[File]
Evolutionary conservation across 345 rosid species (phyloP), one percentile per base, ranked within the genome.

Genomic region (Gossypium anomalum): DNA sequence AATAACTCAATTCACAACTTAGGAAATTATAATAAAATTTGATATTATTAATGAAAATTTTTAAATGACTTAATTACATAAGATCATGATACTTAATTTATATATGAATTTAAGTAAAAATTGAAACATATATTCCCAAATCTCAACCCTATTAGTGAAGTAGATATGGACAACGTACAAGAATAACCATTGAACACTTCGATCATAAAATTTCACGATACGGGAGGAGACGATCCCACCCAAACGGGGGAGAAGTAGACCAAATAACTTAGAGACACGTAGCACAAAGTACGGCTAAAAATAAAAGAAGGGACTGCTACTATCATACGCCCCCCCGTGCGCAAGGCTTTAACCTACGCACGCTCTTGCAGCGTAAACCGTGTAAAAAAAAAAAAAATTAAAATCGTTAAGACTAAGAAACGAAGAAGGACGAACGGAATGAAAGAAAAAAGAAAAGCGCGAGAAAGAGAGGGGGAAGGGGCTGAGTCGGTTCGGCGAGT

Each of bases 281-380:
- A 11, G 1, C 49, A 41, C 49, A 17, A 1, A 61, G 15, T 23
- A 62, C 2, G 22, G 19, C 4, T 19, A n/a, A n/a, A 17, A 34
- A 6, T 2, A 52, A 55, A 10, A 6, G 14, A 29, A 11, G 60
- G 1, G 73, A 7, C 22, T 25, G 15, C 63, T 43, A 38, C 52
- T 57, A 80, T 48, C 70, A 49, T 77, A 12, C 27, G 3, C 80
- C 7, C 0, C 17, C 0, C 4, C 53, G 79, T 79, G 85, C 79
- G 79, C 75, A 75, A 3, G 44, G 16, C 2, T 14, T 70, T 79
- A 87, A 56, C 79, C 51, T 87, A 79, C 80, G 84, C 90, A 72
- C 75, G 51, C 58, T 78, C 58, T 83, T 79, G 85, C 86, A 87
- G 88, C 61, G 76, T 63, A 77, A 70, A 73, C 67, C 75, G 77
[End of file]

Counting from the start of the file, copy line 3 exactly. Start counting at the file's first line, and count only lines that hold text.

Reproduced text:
Each of bases 281-380: